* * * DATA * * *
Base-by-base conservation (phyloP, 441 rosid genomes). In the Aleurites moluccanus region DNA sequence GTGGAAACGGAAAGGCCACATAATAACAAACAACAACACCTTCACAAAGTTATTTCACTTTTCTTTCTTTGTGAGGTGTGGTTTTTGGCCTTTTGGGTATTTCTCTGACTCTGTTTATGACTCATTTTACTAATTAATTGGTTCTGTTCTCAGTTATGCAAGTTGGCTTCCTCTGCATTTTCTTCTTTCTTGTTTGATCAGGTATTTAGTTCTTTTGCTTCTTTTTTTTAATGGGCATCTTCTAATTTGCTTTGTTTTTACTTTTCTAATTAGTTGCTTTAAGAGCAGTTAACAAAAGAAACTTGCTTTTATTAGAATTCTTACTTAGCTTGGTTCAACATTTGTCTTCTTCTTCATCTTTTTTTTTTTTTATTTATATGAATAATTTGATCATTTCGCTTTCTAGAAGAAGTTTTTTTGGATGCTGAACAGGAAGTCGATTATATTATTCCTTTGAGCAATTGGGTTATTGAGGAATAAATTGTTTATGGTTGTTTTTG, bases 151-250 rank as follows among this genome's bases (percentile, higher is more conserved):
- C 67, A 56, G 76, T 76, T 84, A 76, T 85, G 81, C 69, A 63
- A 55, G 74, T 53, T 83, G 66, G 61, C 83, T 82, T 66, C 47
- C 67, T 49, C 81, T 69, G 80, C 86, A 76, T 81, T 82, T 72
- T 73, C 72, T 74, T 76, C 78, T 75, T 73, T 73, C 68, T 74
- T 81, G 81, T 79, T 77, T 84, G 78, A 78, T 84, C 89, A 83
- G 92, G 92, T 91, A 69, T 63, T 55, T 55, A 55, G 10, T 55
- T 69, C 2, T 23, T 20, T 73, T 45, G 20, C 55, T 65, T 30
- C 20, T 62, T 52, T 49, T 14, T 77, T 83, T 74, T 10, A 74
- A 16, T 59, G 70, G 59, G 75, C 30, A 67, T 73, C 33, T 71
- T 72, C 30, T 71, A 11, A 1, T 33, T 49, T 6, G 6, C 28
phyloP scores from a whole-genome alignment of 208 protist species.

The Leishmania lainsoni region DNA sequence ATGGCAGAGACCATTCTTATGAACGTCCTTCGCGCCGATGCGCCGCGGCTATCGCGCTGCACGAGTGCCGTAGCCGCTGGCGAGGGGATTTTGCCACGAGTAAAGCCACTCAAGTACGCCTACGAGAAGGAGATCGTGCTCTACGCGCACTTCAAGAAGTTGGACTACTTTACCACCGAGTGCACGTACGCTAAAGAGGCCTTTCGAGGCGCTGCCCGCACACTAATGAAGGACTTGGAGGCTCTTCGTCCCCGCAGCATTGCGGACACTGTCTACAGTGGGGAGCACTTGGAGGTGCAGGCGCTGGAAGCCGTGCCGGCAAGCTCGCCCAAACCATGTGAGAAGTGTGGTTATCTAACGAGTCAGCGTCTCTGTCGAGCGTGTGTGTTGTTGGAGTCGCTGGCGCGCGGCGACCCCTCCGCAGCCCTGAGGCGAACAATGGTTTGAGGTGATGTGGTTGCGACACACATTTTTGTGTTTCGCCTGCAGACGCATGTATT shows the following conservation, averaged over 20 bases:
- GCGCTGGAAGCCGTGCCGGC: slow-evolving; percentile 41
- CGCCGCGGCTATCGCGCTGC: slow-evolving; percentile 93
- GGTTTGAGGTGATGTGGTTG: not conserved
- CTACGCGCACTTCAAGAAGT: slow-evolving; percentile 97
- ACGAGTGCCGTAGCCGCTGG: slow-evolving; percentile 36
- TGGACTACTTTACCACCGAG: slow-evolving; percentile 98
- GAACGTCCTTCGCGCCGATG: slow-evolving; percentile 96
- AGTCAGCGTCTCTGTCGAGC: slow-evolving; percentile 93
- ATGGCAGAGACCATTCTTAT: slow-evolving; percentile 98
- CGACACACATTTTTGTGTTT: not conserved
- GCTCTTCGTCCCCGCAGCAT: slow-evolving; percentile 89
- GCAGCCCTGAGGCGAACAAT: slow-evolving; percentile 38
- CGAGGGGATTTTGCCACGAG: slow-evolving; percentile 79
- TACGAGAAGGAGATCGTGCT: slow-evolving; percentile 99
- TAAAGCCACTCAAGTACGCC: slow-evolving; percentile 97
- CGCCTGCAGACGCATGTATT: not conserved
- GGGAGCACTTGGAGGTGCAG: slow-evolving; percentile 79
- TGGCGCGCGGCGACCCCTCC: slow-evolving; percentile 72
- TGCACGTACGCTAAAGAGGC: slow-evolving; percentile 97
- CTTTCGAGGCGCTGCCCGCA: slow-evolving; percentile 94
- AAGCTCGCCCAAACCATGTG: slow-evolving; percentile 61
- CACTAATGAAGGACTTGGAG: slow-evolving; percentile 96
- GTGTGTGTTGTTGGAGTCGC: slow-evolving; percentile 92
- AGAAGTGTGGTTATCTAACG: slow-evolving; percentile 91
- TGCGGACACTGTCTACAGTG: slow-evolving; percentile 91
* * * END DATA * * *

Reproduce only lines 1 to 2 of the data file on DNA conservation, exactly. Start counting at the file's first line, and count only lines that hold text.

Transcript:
Base-by-base conservation (phyloP, 441 rosid genomes). In the Aleurites moluccanus region DNA sequence GTGGAAACGGAAAGGCCACATAATAACAAACAACAACACCTTCACAAAGTTATTTCACTTTTCTTTCTTTGTGAGGTGTGGTTTTTGGCCTTTTGGGTATTTCTCTGACTCTGTTTATGACTCATTTTACTAATTAATTGGTTCTGTTCTCAGTTATGCAAGTTGGCTTCCTCTGCATTTTCTTCTTTCTTGTTTGATCAGGTATTTAGTTCTTTTGCTTCTTTTTTTTAATGGGCATCTTCTAATTTGCTTTGTTTTTACTTTTCTAATTAGTTGCTTTAAGAGCAGTTAACAAAAGAAACTTGCTTTTATTAGAATTCTTACTTAGCTTGGTTCAACATTTGTCTTCTTCTTCATCTTTTTTTTTTTTTATTTATATGAATAATTTGATCATTTCGCTTTCTAGAAGAAGTTTTTTTGGATGCTGAACAGGAAGTCGATTATATTATTCCTTTGAGCAATTGGGTTATTGAGGAATAAATTGTTTATGGTTGTTTTTG, bases 151-250 rank as follows among this genome's bases (percentile, higher is more conserved):
- C 67, A 56, G 76, T 76, T 84, A 76, T 85, G 81, C 69, A 63